Dacia Duster Commercial Review 2024

Dacia Duster Commercial At A Glance


+Practical and rugged, available with two-wheel or four-wheel drive, entry-level models cost less than £10,000.

-Disappointing handling and refinement, rear windows are vulnerable to damage, full-size bulkhead costs extra, pick-ups offer better payload capacity.

The Duster Commercial is built to the same blueprint as the Dacia car range, which means it's basic and cheap to buy. Prices start at less than £10,000 and all models will carry a Euro pallet and a maximum payload of 550kg. Admittedly, the Duster scores low when it comes to on-road refinement and handling, but it’s near unbeatable on value and surprisingly competent off-road. 

Dacia is no stranger to commercial vehicles – it’s been selling them in Europe since the 1970s – but 2015 marked the first time that it officially offered a factory-built van in the UK. The Duster Commercial is effectively a factory-conversion of the standard car, which means the rear seats have been replaced with a 1.4 metre cargo deck and the rear doors have been retained, along with the windows.

The Duster Commercial has just one engine - Renault's tried and test 1.5-litre dCi diesel - with 107PS and peak torque of 240Nm. Four-wheel drive versions are more expensive, but worth paying the extra for due to their impressive off-roading ability, which allows the Duster to reach rural or remote areas with ease. 

Inside the Duster Commercial is unapologetically basic, with lots of cheap and dark plastics - there's little in the way of standard equipment. The load area is practical though and will take anything up to 1.4 metres in length, while the metre width between the wheel arches allows a euro pallet to be carried sideways.  

The Duster does have a few weak points. There's no protection for the windows, the interior is prone to damage and there's no full-size bulkhead fitted as standard. The rear window also lacks cladding or cover, which allows prying eyes to see what's being carried in the back.  

The Dacia won’t win any prizes for refinement - the engine is noisy and there’s lots of road noise. The handling also lacks precision and feel, while the suspension is prone to pitching heavily in the corners, which usually results in unsecured loads toppling over in the back. Yet, despite its obviously shortcomings, the Dacia Duster is still outstanding value and an attractive choice for those who need a small van with off-road capability.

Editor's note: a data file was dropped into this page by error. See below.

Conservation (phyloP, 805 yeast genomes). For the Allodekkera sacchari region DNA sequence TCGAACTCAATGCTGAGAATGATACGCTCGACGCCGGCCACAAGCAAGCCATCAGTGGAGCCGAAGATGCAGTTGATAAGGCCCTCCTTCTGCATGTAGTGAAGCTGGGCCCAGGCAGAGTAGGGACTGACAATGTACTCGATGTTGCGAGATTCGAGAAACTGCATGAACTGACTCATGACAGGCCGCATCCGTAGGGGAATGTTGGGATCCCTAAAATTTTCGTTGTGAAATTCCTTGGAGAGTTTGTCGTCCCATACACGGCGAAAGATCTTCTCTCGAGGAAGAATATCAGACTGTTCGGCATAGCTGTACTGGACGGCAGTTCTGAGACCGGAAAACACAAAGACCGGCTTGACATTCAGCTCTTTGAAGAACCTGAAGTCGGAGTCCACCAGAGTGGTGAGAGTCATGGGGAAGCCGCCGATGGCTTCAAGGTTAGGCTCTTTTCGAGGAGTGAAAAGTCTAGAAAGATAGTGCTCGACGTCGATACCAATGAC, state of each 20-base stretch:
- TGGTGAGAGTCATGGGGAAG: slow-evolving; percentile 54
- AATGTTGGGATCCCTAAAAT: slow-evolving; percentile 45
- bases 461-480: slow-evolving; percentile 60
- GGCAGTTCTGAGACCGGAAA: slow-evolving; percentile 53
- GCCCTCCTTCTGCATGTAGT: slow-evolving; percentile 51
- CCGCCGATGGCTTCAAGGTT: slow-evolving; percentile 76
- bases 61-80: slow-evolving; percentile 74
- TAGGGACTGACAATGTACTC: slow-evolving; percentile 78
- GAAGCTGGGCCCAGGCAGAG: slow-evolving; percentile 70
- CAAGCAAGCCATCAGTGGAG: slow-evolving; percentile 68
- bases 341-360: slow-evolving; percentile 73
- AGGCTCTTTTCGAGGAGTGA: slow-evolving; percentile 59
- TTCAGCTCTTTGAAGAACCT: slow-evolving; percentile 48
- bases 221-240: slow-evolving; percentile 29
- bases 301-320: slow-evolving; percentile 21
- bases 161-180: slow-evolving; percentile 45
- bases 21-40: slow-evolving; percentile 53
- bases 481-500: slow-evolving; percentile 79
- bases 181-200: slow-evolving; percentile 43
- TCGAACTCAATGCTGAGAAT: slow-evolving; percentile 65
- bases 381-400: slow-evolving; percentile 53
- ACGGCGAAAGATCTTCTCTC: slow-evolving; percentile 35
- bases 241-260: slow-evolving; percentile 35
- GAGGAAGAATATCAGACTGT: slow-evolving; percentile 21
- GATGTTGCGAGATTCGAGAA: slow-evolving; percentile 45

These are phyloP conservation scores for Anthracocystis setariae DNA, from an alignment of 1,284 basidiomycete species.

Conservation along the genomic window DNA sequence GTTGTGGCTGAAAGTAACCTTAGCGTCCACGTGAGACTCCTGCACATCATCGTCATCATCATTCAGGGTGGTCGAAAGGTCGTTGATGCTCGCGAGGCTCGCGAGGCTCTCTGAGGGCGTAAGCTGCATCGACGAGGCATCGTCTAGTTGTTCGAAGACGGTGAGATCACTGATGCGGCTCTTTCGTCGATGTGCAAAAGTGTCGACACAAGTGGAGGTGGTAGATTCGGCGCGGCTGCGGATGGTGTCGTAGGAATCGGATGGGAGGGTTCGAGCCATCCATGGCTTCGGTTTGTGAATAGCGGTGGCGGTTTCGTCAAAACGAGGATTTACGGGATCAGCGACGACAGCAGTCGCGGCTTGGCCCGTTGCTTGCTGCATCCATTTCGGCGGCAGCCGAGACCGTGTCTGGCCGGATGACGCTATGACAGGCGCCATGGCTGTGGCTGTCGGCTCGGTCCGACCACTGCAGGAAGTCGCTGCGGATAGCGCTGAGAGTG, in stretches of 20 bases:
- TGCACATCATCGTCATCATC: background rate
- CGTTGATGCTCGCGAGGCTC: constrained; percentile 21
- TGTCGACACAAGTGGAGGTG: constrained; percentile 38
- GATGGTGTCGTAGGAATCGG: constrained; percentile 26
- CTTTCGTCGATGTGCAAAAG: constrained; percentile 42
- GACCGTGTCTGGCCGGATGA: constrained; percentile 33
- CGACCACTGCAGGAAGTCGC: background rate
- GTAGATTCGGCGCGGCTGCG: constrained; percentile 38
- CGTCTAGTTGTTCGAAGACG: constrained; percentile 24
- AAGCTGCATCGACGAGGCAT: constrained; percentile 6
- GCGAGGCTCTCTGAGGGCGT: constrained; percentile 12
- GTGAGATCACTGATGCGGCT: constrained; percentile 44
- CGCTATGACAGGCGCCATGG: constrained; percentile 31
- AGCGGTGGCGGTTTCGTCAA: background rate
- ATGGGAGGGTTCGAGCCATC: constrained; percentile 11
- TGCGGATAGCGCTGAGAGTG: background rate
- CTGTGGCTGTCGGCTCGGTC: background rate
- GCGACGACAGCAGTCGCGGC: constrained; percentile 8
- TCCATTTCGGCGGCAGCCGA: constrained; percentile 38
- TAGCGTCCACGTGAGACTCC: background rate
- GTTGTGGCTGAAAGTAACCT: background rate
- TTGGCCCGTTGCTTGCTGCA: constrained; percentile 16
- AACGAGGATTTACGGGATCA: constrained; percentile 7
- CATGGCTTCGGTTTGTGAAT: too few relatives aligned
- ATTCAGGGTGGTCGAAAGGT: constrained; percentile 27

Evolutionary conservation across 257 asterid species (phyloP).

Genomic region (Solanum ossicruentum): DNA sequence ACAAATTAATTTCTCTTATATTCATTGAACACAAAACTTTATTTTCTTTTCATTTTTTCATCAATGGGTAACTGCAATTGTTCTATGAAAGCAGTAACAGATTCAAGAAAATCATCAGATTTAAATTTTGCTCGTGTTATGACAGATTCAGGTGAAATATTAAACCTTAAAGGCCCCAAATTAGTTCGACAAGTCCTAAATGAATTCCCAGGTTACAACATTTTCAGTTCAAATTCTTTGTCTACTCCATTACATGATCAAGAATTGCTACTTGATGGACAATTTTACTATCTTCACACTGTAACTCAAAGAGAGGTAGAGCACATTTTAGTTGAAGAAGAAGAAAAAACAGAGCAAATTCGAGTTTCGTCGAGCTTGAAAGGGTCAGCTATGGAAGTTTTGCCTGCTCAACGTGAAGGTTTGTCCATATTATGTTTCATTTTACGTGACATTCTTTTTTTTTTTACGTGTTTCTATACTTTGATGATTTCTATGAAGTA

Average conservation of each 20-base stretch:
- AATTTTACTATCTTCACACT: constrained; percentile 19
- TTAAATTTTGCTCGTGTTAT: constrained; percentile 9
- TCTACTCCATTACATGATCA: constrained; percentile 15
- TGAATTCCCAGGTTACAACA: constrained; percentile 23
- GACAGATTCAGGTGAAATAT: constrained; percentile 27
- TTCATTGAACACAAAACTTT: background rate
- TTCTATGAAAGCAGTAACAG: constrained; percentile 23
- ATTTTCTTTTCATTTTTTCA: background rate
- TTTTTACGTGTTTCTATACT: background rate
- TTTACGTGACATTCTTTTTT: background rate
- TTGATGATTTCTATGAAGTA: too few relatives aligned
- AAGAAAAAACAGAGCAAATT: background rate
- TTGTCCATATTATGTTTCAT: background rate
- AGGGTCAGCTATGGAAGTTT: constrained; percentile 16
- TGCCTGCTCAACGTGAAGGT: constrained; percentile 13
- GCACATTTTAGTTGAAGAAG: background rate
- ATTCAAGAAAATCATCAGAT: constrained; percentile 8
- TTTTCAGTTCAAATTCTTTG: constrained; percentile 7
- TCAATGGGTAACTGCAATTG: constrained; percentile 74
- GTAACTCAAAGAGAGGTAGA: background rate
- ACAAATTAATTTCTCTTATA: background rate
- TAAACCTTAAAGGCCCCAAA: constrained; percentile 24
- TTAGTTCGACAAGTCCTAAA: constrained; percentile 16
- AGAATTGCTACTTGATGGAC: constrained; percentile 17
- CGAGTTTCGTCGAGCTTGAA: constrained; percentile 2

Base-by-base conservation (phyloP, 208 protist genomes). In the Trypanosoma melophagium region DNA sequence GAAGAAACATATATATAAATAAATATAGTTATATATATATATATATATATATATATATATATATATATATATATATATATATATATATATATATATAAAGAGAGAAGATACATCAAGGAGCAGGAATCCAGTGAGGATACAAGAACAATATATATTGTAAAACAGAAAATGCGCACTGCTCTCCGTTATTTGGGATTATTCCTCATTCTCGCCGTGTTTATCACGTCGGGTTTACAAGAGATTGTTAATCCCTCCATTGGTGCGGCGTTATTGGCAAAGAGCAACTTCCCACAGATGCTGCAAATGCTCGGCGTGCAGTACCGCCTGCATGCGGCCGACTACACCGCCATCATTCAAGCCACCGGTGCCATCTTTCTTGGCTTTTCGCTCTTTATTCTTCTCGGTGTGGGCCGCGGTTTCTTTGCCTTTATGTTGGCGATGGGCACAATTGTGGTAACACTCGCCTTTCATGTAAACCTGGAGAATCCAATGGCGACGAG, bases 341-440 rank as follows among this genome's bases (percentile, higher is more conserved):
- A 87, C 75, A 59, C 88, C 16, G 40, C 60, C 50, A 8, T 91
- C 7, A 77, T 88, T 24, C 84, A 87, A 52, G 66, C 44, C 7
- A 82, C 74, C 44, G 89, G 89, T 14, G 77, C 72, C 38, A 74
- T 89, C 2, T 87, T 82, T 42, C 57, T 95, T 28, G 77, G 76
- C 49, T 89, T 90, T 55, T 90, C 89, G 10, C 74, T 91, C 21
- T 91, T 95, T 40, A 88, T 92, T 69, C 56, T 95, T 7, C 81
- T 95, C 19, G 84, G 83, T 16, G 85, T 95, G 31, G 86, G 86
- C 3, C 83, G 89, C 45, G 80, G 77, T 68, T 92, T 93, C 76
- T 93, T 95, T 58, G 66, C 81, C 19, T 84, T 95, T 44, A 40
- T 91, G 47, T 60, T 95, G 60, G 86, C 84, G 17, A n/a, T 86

Ask Honest John

What is best alternative to a van?

"I am a kitchen and bathroom fitter and I am fed up with vans, what's the best car to use? "
Probably a commercial SUV, like the Toyota Land Cruiser, Land Rover Defender or Dacia Duster. These have two or three passenger seats in the front and a large, flat load space in the rear.
Answered by Dan Powell

Will the automatic Renault Kadjar hold on a hill with no brake applied?

"Is the Renault Kadjar automatic a true automatic? Meaning will the car hold on a hill with no foot brake or hand brake applied or would it be like a 2008 Vauxhall Corsa automatic that l once had where you had to apply the handbrake even on the slightest incline."
It's not torque converter. It's an 'Efficient Dual Clutch' (DSG/Powershift type) and only available with the 1.5-litre DCI 110 and two wheel drive. The same drivetrain is also now available in the Dacia Duster at under £15,000 new. The electric parking brake on the Kadjar is a bit irritating because though it has a brake hold function on hills, you have to apply it as if parking. It doesn't have a separate brake hold switch that automatically holds the car, as on a Honda H-RV.
Answered by Honest John

Highlands and Islands expedition - what vehicle would you recommend?

"I am planning a once in a lifetime trip around the Highlands and Islands of Scotland for when I retire shortly. I'd like to buy a new vehicle that will cope with public roads, whatever the condition, and handle any gradient. I don't want out and out luxury, but would appreciate a bit of comfort. I intend to spend months on the trip. What vehicle would you recommend?"
A new Dacia Duster 1.2 TCe 125 4x4 for £14,895 would probably handle it (+ £495 for satnav). Comes on mud and snow tyres and with a full-size spare, 6 speeds and a low first gear for the gradients. See: http://www.honestjohn.co.uk/road-tests/dacia/dacia-duster-laureate-tce-125-2016-road-test/
Answered by Honest John
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